Lawmakers in Iowa have approved a bill to permit the usage of distributed ledger technology (DLT) and smart contracts. This could facilitate an increased cryptocurrency usage in the area. Additionally, the midwestern state has also approved the expansion of broadband connectivity especially in underserved areas.
Iowa Permits DLT and Smart Contracts Usage
Rep. Jeff Shipley, R-Birmingham described it more of a definition than a regulation, adding that Bitcoin would be included in that definition.
Rep. Steve Hansen did point out the widespread concern with cryptocurrencies, including tax avoidance and frauds, adding that the legislature would have to revise on the same.
The U.S. state of Iowa has previously introduced legislation that exempted virtual currencies from certain security and money transmission regulations and individual, corporate, franchise, sales and use, and inheritance taxes.
The current bill specifies that any parties using DLT for securing records have the same rights as those secured by traditional means. It also amended the definition of contract to include those secured using DLT or smart contracts.
Hence, no contract would be denied legal service solely just because its a smart contract. Electronic record and electronic signature would also be included in all those secured using DLT.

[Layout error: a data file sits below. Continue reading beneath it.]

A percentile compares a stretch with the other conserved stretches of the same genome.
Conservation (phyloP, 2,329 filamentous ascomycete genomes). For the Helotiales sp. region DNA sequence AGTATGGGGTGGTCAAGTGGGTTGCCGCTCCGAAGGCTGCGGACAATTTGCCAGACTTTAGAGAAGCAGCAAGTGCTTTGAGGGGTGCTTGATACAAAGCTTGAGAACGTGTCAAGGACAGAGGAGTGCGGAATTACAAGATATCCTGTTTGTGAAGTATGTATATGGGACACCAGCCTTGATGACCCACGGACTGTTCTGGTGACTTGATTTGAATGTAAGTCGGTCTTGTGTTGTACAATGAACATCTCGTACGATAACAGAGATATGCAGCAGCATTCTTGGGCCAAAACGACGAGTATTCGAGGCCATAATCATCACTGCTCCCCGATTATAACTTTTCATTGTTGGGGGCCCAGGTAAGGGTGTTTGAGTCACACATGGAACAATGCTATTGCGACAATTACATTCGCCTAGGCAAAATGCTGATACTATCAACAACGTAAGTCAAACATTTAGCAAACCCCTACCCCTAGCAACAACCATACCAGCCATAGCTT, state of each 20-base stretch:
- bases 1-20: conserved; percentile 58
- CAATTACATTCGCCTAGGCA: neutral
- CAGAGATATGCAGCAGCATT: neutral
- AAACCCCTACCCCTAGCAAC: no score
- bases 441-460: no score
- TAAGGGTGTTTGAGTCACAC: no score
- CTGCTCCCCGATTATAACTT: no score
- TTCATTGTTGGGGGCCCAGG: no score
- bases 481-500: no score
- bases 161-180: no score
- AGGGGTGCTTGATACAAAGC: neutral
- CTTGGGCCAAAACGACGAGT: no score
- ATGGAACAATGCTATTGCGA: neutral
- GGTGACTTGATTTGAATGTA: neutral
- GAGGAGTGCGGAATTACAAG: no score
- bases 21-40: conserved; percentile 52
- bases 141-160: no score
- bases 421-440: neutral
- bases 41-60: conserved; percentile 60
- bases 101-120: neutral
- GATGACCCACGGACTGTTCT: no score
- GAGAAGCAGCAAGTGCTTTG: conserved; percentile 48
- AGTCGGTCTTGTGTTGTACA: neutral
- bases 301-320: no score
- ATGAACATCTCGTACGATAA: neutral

Broadband Expansion in Underserved Areas
Additionally, the approval of broadband expansion includes the installation of infrastructure to facilitate a minimum download speed of 100 megabits per second and a minimum upload speed of 100 megabits per second in those underserved areas where no service is available at the specified upload and download speeds.
The bill had major support from cities and economic development groups, schools, municipal utilities, telecommunications, business interests and local governments, among others.
Meanwhile, just last week, billionaire investor and founder of the $150 billion hedge fund Bridgewater Associates, Ray Dalio stated the probability of the U.S. government banning cryptocurrency such as Bitcoin similar to how the U.S. government banned gold ownership in the 1930s.